Tug-of-love trial to start
The Sunday Telegraph (10 April 2011) reports that a mother who allegedly kidnapped her child back in 2008, prompting a two year world-wide hunt by her husband, is set to face trial in Sydney.
The mother is charged with removing the boy (who is now six) from Australia in direct contravention of a parenting order set down by the Family Court. She is currently being held in the Mullawa Correctional Facility near Windsor following her extradition from the Netherlands, with the matter set to return to Court on April 27.
A surprising number of child abductions occur within Australia each year. In fact, two or three Australian families experience child abduction each week however it is usually only the most high-profile cases that are reported. Most of the abductions involve a parent who was born overseas returning to their country of birth with their child, and most occur shortly after the marriage or relationship between the parents breaks down.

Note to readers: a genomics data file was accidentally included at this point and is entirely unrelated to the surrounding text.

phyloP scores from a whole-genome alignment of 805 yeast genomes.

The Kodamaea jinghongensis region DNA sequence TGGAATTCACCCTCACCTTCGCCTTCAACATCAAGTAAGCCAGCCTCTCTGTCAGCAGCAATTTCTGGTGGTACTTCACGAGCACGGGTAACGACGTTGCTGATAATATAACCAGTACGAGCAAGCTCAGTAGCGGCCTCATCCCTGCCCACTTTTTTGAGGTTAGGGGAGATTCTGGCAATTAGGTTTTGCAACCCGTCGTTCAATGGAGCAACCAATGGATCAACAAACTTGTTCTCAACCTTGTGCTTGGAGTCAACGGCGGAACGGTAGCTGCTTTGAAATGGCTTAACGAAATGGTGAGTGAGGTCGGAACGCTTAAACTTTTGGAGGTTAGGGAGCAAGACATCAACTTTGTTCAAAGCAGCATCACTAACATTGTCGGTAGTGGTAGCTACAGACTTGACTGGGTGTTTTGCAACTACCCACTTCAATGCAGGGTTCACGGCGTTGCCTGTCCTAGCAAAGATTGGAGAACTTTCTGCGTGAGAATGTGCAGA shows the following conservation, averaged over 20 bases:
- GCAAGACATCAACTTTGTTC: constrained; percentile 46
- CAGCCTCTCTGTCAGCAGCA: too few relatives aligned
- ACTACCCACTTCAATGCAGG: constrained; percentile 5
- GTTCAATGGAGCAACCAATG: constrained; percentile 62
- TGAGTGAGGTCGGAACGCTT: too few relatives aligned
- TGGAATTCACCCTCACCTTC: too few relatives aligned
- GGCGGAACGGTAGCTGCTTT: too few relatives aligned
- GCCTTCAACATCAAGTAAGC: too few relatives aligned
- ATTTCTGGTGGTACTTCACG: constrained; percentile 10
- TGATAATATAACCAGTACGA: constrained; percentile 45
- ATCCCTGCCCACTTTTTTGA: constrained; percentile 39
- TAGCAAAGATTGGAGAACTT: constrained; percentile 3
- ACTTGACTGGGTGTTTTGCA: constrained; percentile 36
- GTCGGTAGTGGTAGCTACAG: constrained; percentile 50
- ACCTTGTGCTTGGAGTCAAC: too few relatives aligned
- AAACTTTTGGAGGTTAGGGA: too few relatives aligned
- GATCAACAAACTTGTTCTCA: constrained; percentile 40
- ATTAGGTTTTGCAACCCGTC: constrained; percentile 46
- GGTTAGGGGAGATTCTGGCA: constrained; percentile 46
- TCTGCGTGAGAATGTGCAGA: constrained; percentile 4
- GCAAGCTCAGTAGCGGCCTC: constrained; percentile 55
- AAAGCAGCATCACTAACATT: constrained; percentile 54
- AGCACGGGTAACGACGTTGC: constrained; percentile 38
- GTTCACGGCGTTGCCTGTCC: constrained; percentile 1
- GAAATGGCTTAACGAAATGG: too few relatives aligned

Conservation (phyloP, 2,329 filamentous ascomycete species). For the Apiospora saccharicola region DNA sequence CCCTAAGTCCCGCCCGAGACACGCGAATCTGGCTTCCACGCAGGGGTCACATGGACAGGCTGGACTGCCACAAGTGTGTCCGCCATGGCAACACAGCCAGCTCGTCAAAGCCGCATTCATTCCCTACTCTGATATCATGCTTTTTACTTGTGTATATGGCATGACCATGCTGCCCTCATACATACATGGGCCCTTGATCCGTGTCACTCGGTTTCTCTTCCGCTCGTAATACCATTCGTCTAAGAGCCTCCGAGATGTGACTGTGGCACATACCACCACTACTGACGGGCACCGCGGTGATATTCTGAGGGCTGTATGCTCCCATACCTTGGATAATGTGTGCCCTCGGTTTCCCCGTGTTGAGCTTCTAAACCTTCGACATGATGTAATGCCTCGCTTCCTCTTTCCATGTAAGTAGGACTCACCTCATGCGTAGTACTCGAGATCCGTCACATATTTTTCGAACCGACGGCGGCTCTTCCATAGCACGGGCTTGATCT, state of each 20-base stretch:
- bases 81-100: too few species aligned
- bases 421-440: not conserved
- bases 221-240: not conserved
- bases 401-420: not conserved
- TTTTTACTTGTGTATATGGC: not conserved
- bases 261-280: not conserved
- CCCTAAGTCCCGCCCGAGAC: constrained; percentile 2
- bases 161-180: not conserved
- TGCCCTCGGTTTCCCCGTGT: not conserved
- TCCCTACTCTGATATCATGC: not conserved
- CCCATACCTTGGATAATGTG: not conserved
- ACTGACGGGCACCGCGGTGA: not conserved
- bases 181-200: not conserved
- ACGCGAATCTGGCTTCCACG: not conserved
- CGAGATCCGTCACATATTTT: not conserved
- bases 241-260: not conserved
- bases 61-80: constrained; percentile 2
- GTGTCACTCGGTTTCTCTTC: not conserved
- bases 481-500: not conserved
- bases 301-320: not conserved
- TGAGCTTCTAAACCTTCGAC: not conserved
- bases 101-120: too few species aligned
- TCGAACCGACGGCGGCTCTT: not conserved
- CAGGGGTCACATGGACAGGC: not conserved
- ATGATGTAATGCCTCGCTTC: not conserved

Australia is a signatory to the Hague Convention, which includes a section dealing specifically with international child abduction.
Under the rules of the treaty, parents whose children have been kidnapped to a nation that is also a signatory of the convention can apply to a court or another central authority in that country to have the child returned. They may also apply for government assistance with legal costs in searching for their children if they know which country their child is in – something that can often be difficult to determine.
If you, or someone you know, believe that a child is at risk of abduction, Coleman Greig has a team of experienced family lawyers who can provide advice and assistance. From arranging for the child to be place on a Federal Police “watch list” to prevent them leaving the country, to negotiating a child’s return under the Hague Convention, we can determine the most appropriate solution in each case.